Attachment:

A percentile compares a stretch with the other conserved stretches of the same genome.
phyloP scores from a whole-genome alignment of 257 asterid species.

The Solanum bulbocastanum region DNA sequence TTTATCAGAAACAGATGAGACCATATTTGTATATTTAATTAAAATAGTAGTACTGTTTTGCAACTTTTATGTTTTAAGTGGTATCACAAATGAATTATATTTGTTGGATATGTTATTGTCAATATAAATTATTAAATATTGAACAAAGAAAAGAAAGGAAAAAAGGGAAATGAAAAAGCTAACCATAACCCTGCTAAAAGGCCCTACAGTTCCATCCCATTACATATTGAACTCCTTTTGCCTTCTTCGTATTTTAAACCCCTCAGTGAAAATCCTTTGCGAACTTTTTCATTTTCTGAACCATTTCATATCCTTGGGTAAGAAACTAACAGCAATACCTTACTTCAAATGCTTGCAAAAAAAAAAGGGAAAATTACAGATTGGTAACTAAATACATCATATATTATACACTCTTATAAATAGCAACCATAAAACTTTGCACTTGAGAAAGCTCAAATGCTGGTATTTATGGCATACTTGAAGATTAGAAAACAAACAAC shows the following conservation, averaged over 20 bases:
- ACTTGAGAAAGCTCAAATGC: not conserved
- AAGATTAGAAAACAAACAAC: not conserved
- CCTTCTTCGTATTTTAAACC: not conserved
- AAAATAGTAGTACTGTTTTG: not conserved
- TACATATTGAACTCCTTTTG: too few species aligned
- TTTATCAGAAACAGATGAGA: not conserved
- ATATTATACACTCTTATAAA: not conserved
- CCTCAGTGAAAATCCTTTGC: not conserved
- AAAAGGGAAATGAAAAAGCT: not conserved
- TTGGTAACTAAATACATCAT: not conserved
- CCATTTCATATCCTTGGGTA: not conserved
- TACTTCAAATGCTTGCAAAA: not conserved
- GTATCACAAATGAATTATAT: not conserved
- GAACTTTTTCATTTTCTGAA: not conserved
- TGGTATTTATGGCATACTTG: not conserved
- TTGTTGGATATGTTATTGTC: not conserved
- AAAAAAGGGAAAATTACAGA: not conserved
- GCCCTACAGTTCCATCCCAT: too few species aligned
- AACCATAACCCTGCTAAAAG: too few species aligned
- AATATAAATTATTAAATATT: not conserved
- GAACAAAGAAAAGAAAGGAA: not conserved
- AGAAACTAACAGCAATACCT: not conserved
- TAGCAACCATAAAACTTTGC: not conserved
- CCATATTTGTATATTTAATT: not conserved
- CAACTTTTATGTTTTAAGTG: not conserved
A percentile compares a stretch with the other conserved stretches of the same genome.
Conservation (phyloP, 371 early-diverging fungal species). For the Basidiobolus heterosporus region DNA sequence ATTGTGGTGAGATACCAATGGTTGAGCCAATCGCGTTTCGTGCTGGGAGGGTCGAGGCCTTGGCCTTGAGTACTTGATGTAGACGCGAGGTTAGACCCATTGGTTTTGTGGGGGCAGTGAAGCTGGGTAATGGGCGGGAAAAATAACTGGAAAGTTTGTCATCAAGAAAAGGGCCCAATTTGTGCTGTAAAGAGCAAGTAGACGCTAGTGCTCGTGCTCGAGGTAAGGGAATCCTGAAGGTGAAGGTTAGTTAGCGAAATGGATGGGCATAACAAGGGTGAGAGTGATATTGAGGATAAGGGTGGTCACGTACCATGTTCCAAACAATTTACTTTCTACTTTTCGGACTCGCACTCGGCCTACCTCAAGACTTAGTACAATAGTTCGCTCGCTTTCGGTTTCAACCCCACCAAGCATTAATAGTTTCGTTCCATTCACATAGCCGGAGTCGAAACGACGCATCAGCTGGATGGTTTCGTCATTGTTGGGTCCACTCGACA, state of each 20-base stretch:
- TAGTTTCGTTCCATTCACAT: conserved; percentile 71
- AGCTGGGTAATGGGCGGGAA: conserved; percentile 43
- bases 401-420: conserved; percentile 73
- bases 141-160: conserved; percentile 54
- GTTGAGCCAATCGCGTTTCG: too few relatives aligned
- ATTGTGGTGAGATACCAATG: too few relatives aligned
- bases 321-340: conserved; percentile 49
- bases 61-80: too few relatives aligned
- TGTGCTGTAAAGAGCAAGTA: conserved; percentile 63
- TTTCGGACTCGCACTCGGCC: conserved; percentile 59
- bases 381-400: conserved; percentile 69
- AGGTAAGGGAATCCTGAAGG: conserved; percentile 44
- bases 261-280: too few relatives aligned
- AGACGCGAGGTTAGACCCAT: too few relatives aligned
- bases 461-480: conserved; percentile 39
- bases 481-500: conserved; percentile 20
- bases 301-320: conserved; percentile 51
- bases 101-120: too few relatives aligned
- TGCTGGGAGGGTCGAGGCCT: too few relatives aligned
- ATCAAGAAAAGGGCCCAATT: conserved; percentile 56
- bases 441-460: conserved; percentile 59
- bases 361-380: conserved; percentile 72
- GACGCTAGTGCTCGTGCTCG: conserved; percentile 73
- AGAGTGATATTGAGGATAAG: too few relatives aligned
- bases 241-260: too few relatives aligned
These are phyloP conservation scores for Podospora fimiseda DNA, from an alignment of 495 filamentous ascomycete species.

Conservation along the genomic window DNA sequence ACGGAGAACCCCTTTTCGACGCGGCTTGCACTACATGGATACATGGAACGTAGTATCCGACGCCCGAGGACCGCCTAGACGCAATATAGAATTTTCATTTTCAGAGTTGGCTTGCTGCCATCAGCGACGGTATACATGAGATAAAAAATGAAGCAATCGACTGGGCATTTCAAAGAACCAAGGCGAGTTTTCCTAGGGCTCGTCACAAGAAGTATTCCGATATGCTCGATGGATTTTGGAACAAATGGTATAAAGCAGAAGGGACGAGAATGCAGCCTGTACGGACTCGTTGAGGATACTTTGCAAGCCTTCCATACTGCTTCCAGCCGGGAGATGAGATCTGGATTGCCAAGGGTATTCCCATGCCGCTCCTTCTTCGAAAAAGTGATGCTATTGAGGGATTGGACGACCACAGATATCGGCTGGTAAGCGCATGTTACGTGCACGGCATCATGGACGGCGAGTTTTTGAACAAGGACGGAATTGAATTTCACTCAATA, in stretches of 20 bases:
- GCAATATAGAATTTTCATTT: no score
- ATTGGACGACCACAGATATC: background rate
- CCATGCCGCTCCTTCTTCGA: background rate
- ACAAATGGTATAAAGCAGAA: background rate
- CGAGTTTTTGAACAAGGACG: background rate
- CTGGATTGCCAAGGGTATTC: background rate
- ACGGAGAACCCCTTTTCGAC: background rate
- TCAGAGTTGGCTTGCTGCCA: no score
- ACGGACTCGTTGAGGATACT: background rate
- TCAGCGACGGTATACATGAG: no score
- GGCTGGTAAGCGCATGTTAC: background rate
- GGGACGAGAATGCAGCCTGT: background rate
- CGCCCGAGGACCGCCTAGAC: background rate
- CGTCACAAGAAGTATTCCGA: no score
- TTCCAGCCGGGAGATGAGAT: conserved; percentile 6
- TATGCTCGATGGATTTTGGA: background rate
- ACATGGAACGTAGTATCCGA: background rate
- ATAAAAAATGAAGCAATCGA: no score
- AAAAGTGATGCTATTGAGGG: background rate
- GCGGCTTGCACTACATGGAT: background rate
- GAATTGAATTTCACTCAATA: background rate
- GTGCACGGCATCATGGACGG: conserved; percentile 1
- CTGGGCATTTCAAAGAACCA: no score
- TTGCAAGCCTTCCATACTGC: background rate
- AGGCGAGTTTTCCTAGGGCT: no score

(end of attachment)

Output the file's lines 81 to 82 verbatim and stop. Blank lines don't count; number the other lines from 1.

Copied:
- TTGCAAGCCTTCCATACTGC: background rate
- AGGCGAGTTTTCCTAGGGCT: no score